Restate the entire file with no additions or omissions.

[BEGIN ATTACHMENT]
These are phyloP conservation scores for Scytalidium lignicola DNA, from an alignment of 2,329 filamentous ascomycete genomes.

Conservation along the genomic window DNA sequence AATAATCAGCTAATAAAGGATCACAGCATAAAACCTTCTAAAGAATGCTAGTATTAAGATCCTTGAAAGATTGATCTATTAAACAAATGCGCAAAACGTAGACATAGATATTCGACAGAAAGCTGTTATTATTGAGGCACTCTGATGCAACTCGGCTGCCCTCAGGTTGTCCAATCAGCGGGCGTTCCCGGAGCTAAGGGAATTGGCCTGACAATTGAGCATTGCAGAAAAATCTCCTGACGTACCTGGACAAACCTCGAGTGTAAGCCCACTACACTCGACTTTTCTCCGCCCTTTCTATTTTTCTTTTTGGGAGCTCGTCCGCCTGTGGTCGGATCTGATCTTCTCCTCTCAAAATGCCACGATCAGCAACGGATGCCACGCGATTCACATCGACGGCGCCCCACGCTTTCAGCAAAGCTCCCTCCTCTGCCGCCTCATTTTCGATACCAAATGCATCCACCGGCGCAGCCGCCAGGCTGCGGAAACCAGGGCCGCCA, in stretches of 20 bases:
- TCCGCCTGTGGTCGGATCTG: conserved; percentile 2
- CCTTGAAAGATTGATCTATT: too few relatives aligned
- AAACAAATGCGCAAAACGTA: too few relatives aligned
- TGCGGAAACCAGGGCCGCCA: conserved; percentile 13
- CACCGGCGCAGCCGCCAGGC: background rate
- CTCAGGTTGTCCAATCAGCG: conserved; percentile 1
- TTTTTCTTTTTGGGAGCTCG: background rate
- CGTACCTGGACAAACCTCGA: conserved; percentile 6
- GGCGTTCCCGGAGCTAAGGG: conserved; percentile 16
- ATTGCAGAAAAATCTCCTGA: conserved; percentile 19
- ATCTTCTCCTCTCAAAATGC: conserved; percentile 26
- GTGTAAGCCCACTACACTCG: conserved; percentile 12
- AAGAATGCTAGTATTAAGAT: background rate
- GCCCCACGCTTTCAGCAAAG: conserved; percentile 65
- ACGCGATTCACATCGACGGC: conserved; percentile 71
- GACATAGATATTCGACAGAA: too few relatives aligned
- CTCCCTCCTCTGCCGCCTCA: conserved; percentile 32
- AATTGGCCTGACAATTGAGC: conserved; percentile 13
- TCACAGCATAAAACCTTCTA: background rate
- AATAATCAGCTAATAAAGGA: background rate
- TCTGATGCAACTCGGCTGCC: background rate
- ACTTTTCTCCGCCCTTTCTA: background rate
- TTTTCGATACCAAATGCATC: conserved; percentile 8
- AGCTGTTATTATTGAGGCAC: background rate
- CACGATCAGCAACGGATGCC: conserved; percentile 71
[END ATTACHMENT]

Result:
These are phyloP conservation scores for Scytalidium lignicola DNA, from an alignment of 2,329 filamentous ascomycete genomes.

Conservation along the genomic window DNA sequence AATAATCAGCTAATAAAGGATCACAGCATAAAACCTTCTAAAGAATGCTAGTATTAAGATCCTTGAAAGATTGATCTATTAAACAAATGCGCAAAACGTAGACATAGATATTCGACAGAAAGCTGTTATTATTGAGGCACTCTGATGCAACTCGGCTGCCCTCAGGTTGTCCAATCAGCGGGCGTTCCCGGAGCTAAGGGAATTGGCCTGACAATTGAGCATTGCAGAAAAATCTCCTGACGTACCTGGACAAACCTCGAGTGTAAGCCCACTACACTCGACTTTTCTCCGCCCTTTCTATTTTTCTTTTTGGGAGCTCGTCCGCCTGTGGTCGGATCTGATCTTCTCCTCTCAAAATGCCACGATCAGCAACGGATGCCACGCGATTCACATCGACGGCGCCCCACGCTTTCAGCAAAGCTCCCTCCTCTGCCGCCTCATTTTCGATACCAAATGCATCCACCGGCGCAGCCGCCAGGCTGCGGAAACCAGGGCCGCCA, in stretches of 20 bases:
- TCCGCCTGTGGTCGGATCTG: conserved; percentile 2
- CCTTGAAAGATTGATCTATT: too few relatives aligned
- AAACAAATGCGCAAAACGTA: too few relatives aligned
- TGCGGAAACCAGGGCCGCCA: conserved; percentile 13
- CACCGGCGCAGCCGCCAGGC: background rate
- CTCAGGTTGTCCAATCAGCG: conserved; percentile 1
- TTTTTCTTTTTGGGAGCTCG: background rate
- CGTACCTGGACAAACCTCGA: conserved; percentile 6
- GGCGTTCCCGGAGCTAAGGG: conserved; percentile 16
- ATTGCAGAAAAATCTCCTGA: conserved; percentile 19
- ATCTTCTCCTCTCAAAATGC: conserved; percentile 26
- GTGTAAGCCCACTACACTCG: conserved; percentile 12
- AAGAATGCTAGTATTAAGAT: background rate
- GCCCCACGCTTTCAGCAAAG: conserved; percentile 65
- ACGCGATTCACATCGACGGC: conserved; percentile 71
- GACATAGATATTCGACAGAA: too few relatives aligned
- CTCCCTCCTCTGCCGCCTCA: conserved; percentile 32
- AATTGGCCTGACAATTGAGC: conserved; percentile 13
- TCACAGCATAAAACCTTCTA: background rate
- AATAATCAGCTAATAAAGGA: background rate
- TCTGATGCAACTCGGCTGCC: background rate
- ACTTTTCTCCGCCCTTTCTA: background rate
- TTTTCGATACCAAATGCATC: conserved; percentile 8
- AGCTGTTATTATTGAGGCAC: background rate
- CACGATCAGCAACGGATGCC: conserved; percentile 71